Bienvenue to our March/April 2019 issue. We’ve traveled to France many times, and we return for a deeper dive into custard, cake, and crème. We spotlight tarte Tatin, our caramelized cover star, and explore new ways to make the most of our copper bakeware. Come along as we travel to Burgundy to learn rustic French recipes from The Cook’s Atelier, and join us in an afternoon of baking with David Lebovitz and Dorie Greenspan. From our guide on pâte à choux to a collection of pâtisserie-inspired layer cakes, this issue will be your passport to baking à la française.
Scroll through for an exclusive recipe share from the issue!
The term éclair translates literally to “flash of lightning,” a reference to how quickly these oblong treats are eaten. Our version is a decadent chocolate affair, with a glossy Chocolate Glaze and silky cocoa crème mousseline filling.
2. Citron Cake
The tarte au citron by Frank Barron of Cake Boy Paris is a testament to the French love of simplicity. Made of lemon curd filling in a pâte sablée, it’s topped with meringue and nothing else. This layer cake plays up the original with lemon cake layers, Meringue Buttercream, and a tart Lemon Curd center. Decorate with dollops of brûléed meringue for an American take on this pâtisserie staple.
3. Pain au Raisin Sweet Rolls
This is our sweet roll take on the laminated classic. Baked to tall, golden perfection in copper soufflé molds, these scrolls are a home baker-friendly version of the original, with an easy-to-use frangipane filling replacing the crème pâtissière.
4. Strawberry Tartlets with Soft Cream
In this rustic recipe by The Cook’s Atelier, use the tiniest strawberries available when preparing these tartlets. Be sure not to overfill the tarts with the pastry cream as you want a nice balance between the cream and the fruit. Like all tarts, they are best eaten the day they are made.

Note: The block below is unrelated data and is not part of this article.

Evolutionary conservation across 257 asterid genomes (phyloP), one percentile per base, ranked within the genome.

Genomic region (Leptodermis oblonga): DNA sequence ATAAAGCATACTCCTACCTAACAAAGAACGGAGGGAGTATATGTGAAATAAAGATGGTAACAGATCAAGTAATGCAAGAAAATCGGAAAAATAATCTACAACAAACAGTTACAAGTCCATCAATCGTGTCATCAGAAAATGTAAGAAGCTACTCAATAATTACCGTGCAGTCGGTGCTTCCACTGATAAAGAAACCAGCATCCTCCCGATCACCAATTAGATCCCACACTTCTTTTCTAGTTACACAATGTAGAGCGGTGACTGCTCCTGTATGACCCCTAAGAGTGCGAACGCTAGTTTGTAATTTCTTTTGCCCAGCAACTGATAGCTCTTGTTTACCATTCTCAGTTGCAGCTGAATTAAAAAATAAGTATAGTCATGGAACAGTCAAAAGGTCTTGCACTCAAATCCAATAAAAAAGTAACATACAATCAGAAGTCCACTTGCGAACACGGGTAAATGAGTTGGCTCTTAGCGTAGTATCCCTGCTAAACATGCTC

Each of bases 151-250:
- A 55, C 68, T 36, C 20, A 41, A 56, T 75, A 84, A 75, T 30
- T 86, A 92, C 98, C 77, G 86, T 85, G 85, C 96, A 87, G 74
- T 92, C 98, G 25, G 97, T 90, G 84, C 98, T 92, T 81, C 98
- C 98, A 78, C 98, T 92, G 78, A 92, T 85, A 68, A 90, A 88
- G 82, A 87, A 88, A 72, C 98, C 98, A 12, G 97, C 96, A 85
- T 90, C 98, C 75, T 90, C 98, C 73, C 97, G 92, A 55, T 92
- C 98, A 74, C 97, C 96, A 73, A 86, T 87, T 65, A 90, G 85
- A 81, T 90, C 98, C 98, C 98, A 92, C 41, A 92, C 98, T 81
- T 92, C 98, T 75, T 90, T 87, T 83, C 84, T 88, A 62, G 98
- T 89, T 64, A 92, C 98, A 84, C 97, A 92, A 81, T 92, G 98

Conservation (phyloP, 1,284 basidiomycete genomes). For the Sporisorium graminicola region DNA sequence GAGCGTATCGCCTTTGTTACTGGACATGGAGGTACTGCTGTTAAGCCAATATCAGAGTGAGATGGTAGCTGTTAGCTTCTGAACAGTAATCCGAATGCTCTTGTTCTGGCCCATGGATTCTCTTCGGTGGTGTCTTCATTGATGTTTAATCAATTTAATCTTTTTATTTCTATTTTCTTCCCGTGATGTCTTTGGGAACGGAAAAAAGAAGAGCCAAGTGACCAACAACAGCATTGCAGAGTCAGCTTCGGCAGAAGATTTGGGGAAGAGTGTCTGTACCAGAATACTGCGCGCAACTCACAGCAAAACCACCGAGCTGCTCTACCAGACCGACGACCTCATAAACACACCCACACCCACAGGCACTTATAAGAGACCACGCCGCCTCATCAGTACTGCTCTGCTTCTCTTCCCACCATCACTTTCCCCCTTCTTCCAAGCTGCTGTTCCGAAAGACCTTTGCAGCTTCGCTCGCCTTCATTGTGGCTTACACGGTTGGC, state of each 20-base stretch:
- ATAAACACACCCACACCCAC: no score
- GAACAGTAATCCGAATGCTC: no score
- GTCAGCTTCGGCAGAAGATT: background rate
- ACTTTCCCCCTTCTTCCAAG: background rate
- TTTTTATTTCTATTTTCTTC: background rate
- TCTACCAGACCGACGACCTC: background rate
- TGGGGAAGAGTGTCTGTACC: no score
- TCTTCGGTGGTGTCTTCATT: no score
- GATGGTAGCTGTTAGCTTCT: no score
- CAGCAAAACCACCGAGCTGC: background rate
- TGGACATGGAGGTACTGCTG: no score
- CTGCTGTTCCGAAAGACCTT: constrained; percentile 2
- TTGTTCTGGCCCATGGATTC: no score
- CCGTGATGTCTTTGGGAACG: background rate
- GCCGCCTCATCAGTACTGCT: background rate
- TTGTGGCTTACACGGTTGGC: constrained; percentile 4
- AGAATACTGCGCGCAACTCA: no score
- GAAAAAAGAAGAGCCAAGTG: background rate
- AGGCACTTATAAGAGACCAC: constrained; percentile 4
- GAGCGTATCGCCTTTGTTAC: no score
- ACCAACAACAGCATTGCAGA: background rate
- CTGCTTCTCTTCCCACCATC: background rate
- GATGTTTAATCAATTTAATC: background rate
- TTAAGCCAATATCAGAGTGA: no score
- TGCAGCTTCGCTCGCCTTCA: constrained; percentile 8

5. Classic Apple Tarte Tatin
Susan Spungen first became a true expert at making tarte Tatin while she was working on the movie Julie & Julia. It was a quick shot, but she worked hard to get the right look and technique so she could make it over and over again and have it look exactly the same each time, which is essential for a movie scene. Making a good apple tarte Tatin is all about technique. The ingredients are simple: apples, butter, vanilla, and sugar. Choosing an apple that holds its shape well is also important.
Meaning “a thousand layers” in French, the mille-feuille is known for its seemingly countless layers of puff pastry. With a dash of crème fraîche in the airy pastry cream and Président® butter folded into the dough, our Mille-Feuilles are simple yet decadent. If you’re short on time, don’t worry—our quick puff makes these a cinch. We bake the dough between two baking sheets (one upside down, one right-side up) so the pastry is flat enough to build those famous layers.